Squarehead Technology AudioScope can zoom sound in a crowd
Physicists Morgan Kjølerbakken and Vibeke Jahr were working on sonar technology when they came up with the idea for what they call a super-microphone while they were at the University of Oslo, Norway. Kjølerbakken and Jahr have now patented the device, dubbed it AudioScope, and founded a company Squarehead Technology where they commercialized their idea. AudioScope can “zoom in” and capture sound from any chosen sound source.
AudioScope is based on the same principle as sonar. A dish with an array of microphones can locate and record sound anywhere in a large room. A speaker’s voice in an auditorium is picked up by all the microphones on the dish. Depending on the position of each microphone, the sound will reach them at a slightly different time. To compensate for this deviation, the developers added delays to the microphones. The delay synchronizes the audio received from all of the microphones at the same time. This technique is called beam-forming, and when this technique is applied to hundreds of microphones the result is a tremendous signal boost.
Currently, the system comes in 3 variations with different performance, components and uses. The most complex version is meant for Broadcast and it’s capable to store digital audio from 315 separate microphones in synchronization with the images. Its AudioScope Dish has lightweight carbon fiber housing, a wide angle camera and 315 microphones arranged in a super-directive array. The operator can go back and zoom in on interesting areas and select replays with amplified sound. The system is designed for sports and live entertainment productions and is easy to integrate with your current production equipment.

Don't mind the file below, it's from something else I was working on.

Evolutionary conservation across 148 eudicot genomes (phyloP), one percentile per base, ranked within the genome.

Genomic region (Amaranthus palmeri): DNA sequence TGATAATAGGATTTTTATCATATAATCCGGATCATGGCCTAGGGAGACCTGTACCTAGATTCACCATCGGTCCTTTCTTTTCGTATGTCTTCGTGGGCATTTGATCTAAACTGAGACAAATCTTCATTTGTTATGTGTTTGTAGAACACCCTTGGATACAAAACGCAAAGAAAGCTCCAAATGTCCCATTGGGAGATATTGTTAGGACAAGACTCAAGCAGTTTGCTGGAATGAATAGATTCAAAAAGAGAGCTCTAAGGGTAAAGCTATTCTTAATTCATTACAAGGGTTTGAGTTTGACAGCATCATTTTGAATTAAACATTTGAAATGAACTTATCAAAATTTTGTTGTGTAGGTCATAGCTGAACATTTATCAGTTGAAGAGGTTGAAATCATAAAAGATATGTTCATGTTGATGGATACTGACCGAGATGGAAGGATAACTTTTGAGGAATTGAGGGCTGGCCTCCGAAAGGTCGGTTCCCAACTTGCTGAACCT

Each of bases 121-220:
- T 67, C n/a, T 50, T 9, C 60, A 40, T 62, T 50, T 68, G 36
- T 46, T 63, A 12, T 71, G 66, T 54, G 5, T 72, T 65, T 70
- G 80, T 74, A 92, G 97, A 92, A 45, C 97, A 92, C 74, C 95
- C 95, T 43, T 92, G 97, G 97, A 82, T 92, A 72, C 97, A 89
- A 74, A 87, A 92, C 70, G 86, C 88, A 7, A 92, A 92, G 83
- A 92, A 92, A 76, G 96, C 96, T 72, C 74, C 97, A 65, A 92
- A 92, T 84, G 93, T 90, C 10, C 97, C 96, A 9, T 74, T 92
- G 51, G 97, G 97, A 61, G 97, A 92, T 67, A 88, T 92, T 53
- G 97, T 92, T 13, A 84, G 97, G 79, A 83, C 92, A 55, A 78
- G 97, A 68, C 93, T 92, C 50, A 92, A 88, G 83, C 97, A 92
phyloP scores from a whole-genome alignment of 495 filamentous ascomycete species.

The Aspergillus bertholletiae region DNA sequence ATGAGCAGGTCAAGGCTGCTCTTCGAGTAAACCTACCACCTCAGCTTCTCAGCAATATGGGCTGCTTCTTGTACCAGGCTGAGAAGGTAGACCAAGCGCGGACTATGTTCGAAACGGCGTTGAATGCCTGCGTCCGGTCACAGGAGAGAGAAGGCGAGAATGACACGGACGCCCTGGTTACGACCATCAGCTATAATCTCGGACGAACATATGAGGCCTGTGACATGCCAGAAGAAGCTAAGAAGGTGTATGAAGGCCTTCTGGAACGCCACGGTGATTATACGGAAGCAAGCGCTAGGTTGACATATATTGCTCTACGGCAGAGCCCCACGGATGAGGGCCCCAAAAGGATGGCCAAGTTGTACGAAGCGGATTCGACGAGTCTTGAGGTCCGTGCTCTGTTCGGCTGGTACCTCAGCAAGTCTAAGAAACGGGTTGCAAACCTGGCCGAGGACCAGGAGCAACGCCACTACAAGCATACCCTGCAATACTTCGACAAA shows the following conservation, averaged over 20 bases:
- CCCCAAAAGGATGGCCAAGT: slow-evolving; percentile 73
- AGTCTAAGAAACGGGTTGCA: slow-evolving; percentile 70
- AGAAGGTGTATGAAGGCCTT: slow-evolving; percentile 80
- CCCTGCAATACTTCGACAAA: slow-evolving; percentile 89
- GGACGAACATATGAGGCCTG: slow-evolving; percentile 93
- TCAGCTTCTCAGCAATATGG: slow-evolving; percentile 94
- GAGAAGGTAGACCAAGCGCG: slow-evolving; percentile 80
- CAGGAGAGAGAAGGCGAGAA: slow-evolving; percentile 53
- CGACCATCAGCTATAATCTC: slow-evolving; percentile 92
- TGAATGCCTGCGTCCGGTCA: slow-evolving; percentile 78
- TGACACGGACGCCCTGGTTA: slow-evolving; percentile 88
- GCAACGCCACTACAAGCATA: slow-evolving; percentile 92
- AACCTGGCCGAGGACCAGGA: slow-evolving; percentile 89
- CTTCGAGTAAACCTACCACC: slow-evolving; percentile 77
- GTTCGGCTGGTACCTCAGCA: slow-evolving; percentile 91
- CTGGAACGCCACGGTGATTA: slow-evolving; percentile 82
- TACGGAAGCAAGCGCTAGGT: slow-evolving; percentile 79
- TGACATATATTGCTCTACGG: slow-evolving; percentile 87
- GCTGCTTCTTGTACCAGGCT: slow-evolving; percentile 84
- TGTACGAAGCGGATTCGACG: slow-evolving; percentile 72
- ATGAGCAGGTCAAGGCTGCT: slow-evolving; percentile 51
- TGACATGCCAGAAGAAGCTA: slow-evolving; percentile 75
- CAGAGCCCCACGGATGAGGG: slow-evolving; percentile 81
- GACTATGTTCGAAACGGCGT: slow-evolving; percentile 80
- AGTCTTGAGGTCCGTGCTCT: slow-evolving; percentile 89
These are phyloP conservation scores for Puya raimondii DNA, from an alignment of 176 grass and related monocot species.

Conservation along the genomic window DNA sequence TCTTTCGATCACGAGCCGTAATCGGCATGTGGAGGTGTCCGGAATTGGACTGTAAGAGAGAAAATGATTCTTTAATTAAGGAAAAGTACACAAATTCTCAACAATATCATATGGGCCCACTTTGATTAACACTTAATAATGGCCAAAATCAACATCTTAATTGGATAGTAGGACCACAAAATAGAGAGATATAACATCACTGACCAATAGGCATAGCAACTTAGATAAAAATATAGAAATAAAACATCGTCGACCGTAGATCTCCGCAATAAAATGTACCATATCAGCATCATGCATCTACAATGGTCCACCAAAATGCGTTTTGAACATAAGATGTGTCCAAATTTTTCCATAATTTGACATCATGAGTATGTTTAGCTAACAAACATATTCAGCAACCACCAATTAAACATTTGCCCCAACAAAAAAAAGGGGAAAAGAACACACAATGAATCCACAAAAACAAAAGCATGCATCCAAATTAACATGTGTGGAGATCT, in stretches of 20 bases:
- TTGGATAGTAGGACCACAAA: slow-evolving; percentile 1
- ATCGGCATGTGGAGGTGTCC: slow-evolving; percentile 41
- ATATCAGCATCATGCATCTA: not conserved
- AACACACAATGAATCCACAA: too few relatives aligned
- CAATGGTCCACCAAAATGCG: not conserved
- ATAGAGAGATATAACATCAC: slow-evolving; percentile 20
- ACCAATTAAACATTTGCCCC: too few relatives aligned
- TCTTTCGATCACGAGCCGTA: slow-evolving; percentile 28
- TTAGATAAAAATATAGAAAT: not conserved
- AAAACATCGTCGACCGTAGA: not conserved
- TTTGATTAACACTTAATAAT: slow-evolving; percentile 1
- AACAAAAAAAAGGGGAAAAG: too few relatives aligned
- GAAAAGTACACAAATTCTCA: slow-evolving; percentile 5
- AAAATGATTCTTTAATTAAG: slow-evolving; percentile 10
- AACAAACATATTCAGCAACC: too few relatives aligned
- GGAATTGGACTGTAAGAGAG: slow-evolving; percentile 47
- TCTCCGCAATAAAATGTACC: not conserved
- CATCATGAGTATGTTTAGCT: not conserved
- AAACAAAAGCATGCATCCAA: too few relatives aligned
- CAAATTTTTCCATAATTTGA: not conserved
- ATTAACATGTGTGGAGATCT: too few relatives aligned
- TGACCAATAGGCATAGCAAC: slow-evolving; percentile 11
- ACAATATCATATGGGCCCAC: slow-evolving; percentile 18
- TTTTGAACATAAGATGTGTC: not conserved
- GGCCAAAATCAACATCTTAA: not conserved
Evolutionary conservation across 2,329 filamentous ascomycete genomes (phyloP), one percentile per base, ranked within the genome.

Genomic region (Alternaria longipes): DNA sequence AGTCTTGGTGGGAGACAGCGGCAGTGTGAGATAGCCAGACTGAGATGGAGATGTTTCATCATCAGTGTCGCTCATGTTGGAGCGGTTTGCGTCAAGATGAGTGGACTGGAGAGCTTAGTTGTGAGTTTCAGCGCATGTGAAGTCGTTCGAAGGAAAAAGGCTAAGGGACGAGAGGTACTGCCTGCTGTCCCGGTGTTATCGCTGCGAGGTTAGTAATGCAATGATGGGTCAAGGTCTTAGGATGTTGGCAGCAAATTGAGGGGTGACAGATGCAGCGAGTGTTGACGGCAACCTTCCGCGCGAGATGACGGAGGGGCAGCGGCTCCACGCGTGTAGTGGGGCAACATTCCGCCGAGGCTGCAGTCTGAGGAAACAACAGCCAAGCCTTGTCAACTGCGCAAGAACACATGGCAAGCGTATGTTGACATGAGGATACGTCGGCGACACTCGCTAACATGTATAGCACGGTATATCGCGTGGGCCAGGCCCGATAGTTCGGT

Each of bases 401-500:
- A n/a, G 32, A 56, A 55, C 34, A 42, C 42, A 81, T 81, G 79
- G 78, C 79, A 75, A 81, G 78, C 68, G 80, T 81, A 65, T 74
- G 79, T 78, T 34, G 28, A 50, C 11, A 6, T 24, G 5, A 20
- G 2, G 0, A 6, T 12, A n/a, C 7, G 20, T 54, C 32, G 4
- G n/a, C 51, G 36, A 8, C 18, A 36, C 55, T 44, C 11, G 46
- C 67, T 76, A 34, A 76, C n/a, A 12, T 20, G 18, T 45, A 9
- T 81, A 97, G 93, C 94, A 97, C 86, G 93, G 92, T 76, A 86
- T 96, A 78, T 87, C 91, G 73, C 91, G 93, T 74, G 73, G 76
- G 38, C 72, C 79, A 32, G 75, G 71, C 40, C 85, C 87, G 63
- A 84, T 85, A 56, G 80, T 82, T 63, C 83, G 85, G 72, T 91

The AudioScope Control Station is where the operator controls the AudioScope System. The operator monitors the picture on a screen and simply moves the cursor to any audio source. The trackball is used to follow moving objects and the jog wheel is used to rewind the tape for replays. The system supports multiple output channels and the operator can select up to five audio sources simultaneously.
The AudioScope Connection Unit controls the communication between one Audioscope Dish and up to three AudioScope Control Stations. One Connection Unit can also be connected to as much as five EVS units and receive time codes to synchronize replays.
The Conference version of AudioScope is equipped with 285 omnidirectional microphones which are able to overcome the challenge during a video conference to be able to receive high quality audio from all of the participants (a problem escalates if the number of participants increases or the room gets larger). The system registers every speaker and captures all the sound. You can make the system track specific sections of the room or select which areas you do not want the system to track (like areas around a door or a loudspeaker).
The dish is fitted with a wide-angle camera. The output is displayed on a responsive touch screen, which provides industry-leading brightness, and the speaker can be highlighted with just a tap on the screen. The Video Conference version is equipped with 225 microphones and offers similar capabilities with a slighter worse performance.
So, whether you’re an athlete, a fan, or a visitor at a conference, you might need to watch out what you are saying because AudioScope can focus on you. We envision this system could be used in future audio recordings of music live performances where sound mixing could be brought to the new level and offer new experience to listeners and a lot more control to sound engineers.